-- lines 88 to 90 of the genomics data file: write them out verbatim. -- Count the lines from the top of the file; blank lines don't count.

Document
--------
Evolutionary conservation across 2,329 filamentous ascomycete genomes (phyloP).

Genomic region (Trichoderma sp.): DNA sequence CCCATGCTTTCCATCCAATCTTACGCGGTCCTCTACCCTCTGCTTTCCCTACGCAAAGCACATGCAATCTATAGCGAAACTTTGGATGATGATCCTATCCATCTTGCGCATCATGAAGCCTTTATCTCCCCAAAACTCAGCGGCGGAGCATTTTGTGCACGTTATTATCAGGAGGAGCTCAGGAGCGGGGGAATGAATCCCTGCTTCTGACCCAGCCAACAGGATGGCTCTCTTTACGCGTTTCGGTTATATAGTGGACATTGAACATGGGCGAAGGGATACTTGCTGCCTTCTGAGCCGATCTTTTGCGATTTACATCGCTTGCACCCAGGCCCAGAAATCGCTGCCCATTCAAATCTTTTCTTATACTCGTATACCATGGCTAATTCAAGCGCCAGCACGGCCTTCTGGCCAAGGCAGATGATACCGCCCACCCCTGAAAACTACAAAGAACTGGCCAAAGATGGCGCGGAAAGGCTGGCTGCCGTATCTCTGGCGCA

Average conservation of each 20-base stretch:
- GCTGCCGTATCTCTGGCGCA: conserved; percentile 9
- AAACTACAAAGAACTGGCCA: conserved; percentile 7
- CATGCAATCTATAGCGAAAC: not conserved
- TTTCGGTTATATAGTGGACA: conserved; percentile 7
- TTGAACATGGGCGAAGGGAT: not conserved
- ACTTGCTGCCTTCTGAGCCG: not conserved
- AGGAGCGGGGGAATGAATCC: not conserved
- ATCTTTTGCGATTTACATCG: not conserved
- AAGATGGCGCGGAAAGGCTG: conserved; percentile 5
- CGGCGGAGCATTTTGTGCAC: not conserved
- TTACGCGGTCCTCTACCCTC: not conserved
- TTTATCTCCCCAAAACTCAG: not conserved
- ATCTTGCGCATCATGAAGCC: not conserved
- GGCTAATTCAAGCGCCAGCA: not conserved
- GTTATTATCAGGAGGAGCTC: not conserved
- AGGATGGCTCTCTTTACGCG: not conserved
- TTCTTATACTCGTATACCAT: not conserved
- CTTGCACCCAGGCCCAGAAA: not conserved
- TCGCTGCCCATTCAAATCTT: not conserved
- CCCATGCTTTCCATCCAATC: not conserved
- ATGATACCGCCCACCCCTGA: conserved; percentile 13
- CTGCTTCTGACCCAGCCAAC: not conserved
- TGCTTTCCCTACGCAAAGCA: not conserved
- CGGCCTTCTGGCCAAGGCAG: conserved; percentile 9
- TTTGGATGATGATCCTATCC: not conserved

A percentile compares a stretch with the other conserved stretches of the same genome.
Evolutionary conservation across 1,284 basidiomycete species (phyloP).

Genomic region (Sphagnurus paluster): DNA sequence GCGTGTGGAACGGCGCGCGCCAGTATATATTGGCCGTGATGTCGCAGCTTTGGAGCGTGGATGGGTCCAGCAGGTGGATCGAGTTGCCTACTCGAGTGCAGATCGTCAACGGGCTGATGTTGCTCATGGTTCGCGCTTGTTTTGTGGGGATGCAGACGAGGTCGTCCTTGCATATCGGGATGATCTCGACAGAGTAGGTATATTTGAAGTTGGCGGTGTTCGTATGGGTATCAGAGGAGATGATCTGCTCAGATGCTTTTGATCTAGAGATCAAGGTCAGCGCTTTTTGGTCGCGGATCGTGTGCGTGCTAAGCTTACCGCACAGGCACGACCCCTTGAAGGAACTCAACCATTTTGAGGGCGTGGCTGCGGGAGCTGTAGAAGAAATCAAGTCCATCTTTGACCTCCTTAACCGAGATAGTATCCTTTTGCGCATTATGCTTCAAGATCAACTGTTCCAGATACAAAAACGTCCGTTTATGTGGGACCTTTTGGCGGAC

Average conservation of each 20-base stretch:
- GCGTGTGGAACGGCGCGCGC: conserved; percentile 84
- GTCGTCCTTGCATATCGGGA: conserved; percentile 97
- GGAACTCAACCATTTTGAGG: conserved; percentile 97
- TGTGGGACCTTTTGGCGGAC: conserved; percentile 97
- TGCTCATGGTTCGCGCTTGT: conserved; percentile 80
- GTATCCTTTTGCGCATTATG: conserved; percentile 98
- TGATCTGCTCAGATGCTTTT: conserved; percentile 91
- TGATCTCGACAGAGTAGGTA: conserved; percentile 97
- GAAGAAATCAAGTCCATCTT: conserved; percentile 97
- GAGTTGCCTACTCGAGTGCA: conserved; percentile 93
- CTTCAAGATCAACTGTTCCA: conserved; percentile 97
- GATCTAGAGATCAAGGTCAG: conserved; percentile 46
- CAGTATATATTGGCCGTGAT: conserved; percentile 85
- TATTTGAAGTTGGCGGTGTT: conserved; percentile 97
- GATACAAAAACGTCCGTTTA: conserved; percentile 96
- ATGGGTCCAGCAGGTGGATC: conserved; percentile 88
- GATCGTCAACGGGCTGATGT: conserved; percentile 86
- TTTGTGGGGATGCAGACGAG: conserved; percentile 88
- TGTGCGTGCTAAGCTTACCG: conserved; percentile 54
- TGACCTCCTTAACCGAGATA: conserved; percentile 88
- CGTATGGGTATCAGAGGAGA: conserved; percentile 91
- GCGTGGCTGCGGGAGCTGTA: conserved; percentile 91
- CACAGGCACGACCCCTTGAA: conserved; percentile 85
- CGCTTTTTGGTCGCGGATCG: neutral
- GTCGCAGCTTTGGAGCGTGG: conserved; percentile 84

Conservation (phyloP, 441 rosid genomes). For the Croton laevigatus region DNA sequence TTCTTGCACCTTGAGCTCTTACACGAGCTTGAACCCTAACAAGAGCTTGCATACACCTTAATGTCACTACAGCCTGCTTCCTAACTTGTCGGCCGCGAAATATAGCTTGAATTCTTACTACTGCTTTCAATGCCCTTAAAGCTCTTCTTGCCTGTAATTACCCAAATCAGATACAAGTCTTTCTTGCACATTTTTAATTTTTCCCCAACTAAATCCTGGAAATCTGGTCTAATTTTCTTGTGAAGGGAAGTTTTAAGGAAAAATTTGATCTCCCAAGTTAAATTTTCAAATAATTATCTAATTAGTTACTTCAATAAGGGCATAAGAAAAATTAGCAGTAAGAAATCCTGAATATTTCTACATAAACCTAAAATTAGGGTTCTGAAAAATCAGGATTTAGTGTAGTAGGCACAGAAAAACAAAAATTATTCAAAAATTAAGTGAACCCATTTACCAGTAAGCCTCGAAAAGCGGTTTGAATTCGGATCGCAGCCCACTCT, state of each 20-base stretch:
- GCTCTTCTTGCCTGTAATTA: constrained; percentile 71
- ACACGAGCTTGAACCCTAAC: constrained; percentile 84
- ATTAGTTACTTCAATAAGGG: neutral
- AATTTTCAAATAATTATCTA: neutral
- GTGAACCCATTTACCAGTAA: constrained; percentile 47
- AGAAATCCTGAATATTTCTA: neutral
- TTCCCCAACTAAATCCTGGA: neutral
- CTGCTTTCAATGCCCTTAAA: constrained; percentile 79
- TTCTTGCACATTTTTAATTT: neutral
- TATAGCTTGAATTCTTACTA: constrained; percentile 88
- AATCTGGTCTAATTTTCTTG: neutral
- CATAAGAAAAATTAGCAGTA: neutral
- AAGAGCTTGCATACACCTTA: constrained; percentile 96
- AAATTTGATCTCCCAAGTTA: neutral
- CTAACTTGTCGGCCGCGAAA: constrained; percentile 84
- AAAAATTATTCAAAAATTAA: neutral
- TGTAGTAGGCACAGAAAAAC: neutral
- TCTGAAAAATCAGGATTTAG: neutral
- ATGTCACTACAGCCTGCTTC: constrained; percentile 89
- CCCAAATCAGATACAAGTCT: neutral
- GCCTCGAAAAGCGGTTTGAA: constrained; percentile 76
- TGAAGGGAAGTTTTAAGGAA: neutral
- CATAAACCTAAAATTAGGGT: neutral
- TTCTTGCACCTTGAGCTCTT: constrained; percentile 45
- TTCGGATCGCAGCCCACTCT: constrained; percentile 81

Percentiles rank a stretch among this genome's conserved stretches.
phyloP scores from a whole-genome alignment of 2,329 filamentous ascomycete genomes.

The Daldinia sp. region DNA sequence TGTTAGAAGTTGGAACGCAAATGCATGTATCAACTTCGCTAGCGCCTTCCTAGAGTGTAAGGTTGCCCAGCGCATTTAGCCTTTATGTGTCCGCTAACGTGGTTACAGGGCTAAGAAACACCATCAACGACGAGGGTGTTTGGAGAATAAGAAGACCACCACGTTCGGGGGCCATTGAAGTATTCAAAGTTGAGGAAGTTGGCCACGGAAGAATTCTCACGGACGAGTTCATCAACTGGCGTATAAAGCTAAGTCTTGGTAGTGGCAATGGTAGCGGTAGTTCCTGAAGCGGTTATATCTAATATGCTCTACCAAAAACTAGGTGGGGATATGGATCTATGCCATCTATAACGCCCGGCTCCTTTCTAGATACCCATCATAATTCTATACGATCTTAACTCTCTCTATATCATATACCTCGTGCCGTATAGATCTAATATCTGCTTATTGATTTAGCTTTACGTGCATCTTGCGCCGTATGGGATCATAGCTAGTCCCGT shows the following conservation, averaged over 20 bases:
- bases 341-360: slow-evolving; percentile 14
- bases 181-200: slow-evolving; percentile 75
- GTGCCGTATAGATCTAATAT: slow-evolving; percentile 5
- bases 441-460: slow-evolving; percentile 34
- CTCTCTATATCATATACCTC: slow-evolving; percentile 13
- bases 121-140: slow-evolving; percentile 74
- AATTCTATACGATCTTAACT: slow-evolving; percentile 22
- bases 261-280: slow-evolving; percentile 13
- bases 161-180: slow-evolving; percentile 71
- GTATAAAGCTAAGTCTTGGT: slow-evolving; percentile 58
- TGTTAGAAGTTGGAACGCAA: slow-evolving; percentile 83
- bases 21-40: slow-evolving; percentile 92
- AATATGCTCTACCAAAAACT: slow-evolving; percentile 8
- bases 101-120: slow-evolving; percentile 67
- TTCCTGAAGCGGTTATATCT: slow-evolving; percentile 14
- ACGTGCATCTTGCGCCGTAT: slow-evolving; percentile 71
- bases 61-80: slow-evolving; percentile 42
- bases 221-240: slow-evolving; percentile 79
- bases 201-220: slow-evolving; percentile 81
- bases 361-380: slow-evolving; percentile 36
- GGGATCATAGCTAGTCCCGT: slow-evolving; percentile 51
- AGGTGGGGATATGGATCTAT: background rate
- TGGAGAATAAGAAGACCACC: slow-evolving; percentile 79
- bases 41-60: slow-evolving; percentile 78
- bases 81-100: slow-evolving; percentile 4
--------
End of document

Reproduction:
- bases 181-200: slow-evolving; percentile 75
- GTGCCGTATAGATCTAATAT: slow-evolving; percentile 5
- bases 441-460: slow-evolving; percentile 34